The first wave of serverless computing proved popular with app developers, but developers still needed traditional servers for a lot of their custom code. That changed in 2014 with the launch of “function-as-a-service” offerings like Hook.io and Amazon Lambda, which enable developers to upload small chunks of their own code, and pay only for the computing resources that code consumes. That made it possible for companies like Seeka TV to rely almost exclusively on serverless computing.
Relying on serverless computing presents challenges. For one, developers must write software differently than if they planned to run an application on a desktop or traditional cloud service. And some services, including Amazon Lambda limit the size of a code package, meaning developers of large applications must divide them into pieces. That’s complicated for existing applications, so serverless is more suited for creating new applications that are built with this sort of modularity in mind.
Performance can also be an issue for serverless computing. A traditional, server-based application typically runs non-stop, ready to answer any query from a user. But services like Lambda stop running code that isn’t in use and only load it back into memory when it’s needed. That can slow response time for users. Additional delays develop as different serverless components communicate with one another over a network. Sinclair says Motorola Solutions shies away from serverless computing for applications that need quick responses after lengthy periods of inactivity.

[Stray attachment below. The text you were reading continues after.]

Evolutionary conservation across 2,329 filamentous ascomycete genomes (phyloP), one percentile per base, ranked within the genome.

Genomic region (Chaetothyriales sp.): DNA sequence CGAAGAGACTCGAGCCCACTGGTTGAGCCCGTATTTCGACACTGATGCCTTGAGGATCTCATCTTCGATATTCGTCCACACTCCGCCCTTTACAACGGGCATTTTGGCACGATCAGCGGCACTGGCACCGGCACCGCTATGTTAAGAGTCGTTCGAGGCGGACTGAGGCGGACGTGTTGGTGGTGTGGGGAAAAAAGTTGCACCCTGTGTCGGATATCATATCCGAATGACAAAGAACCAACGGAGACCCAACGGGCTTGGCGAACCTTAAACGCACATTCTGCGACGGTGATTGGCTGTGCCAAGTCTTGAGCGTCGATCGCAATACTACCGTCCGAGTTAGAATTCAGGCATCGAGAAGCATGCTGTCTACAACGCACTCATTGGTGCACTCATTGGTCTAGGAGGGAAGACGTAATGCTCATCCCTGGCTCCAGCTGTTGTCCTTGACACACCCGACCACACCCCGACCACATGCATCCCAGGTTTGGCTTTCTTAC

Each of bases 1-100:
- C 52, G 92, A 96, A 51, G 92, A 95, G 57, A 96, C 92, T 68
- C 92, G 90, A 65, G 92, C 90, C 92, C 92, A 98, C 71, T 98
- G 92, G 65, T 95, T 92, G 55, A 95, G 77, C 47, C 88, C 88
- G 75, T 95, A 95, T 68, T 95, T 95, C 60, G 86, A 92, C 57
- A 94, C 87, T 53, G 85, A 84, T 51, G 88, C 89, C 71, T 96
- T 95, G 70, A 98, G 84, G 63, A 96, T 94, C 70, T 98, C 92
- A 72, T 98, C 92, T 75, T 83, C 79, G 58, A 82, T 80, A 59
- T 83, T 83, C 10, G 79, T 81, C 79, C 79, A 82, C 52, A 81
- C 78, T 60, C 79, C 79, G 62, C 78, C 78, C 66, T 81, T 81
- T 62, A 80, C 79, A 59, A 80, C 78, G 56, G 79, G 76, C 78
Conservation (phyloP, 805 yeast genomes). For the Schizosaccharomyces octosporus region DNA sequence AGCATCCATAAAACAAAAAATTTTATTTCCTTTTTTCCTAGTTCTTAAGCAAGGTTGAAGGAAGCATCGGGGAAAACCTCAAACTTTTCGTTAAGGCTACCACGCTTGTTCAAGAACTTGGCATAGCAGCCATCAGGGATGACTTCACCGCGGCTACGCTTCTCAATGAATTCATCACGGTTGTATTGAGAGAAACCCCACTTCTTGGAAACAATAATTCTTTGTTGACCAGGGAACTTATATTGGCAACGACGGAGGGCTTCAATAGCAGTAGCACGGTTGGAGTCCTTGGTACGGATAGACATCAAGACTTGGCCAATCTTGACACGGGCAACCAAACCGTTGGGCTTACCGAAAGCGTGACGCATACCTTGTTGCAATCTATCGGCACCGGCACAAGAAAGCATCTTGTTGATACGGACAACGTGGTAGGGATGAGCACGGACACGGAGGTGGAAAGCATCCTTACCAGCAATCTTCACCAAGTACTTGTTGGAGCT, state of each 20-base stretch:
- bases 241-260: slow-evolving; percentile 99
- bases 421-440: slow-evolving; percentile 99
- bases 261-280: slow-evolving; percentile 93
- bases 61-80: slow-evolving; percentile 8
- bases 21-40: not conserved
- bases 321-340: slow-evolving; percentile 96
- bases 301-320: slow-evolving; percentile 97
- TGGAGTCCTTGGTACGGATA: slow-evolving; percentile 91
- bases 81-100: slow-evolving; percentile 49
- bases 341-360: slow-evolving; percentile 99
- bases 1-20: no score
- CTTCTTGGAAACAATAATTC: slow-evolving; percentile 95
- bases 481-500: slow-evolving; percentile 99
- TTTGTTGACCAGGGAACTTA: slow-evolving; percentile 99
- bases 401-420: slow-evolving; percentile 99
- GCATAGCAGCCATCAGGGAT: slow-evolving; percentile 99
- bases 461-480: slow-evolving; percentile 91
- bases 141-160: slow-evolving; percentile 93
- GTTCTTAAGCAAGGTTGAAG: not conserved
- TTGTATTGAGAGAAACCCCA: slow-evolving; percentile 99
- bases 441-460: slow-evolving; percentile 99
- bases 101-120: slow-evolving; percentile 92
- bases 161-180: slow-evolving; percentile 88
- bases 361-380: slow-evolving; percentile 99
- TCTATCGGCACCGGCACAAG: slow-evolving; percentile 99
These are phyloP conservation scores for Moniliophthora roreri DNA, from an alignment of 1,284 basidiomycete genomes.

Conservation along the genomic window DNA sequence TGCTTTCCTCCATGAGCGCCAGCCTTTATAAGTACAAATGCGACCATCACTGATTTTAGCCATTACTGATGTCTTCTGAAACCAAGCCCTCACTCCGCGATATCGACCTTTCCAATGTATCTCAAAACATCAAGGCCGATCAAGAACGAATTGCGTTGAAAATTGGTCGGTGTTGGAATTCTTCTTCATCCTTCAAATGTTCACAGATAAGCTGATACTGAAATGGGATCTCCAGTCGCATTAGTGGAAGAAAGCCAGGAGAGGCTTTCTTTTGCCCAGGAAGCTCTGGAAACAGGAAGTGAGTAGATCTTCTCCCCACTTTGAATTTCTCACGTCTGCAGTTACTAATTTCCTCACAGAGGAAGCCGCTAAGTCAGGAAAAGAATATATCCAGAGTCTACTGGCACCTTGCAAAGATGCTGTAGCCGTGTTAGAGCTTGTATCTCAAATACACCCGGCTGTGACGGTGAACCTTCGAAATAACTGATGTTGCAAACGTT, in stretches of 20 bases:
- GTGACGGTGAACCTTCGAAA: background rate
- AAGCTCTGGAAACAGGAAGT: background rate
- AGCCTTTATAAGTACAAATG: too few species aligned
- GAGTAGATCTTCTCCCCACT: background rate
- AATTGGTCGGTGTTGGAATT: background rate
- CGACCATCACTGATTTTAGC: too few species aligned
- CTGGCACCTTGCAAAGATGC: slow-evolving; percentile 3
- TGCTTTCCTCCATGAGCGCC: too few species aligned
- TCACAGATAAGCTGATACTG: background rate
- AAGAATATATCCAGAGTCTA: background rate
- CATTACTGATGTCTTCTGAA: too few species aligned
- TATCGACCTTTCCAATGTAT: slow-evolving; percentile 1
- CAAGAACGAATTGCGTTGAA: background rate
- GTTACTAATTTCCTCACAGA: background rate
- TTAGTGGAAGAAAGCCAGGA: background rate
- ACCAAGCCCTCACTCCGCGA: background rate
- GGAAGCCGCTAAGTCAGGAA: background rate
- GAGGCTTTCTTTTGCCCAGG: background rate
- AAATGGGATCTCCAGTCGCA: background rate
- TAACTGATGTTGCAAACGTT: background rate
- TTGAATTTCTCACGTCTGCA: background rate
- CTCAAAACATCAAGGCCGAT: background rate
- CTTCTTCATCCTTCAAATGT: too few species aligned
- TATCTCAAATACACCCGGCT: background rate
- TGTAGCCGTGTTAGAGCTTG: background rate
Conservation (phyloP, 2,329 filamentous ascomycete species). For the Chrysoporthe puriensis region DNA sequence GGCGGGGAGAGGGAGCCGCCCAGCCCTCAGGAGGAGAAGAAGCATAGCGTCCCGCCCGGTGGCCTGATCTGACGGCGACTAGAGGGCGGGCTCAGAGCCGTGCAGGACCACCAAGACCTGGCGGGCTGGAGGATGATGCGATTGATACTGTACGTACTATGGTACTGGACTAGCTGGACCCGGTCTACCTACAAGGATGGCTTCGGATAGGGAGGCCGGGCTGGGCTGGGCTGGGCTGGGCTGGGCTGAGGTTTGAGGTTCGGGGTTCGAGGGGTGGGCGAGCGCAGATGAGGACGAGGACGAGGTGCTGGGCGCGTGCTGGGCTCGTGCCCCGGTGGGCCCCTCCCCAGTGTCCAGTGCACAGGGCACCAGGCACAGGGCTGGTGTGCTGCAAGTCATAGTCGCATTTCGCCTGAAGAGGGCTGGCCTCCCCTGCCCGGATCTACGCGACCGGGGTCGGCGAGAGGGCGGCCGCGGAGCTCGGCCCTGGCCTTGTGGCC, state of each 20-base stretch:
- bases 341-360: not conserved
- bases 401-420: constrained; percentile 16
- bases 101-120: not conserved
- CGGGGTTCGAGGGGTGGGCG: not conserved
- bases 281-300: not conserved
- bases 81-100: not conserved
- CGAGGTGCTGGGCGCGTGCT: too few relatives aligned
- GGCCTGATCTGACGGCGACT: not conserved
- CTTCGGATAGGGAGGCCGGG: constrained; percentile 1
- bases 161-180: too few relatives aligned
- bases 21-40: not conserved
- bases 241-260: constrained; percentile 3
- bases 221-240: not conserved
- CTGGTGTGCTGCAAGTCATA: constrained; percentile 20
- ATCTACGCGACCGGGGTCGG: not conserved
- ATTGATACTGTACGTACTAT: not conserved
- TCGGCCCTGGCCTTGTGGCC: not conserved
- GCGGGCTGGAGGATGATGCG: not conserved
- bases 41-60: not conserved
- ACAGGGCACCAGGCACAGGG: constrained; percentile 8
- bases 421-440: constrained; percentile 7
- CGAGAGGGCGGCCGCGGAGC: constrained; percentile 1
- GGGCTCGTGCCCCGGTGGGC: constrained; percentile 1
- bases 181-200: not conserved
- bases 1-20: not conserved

That means there will always be a market for more conventional cloud computing services, says Mango Capital founder Robin Vasan, who has invested both in serverless companies like Netlify and companies that offer tools for managing more traditional cloud services. “I think serverless is the future, but it’s not the future for everything,” he says. “Not every function should live in a serverless framework.”
Ferguson admits that serverless computing isn’t right for every problem, but says the sorts of performance issues that Vasan describes are rarely a problem for Seeka TV. Its code is used often enough that Amazon Lambda rarely, if ever, has to shut it down.
Meanwhile, an ecosystem of tools is emerging to help with the challenges of serverless computing. Motorola Solutions uses a service called Twistlock to monitor security of its serverless code, for example.
Lowery and Ferguson liken serverless computing today to “object-oriented programming,” which made it easier for software developers to reuse code, in the 1980s. It took time for developers to learn the new approach, and for the tools and other resources to mature. By the 1990s, though, it became the default, but not exclusive, approach to programming. They think serverless will follow a similar path.
“Any application that can be made serverless, will be made serverless,” Lowery says. “If it won’t work as serverless, then you’d look at other options.”
Ferguson’s students are already there. He still teaches students to build software using methods other than serverless computing. “But it feels like I’m punishing the students,” he says. “Because serverless is so much easier.”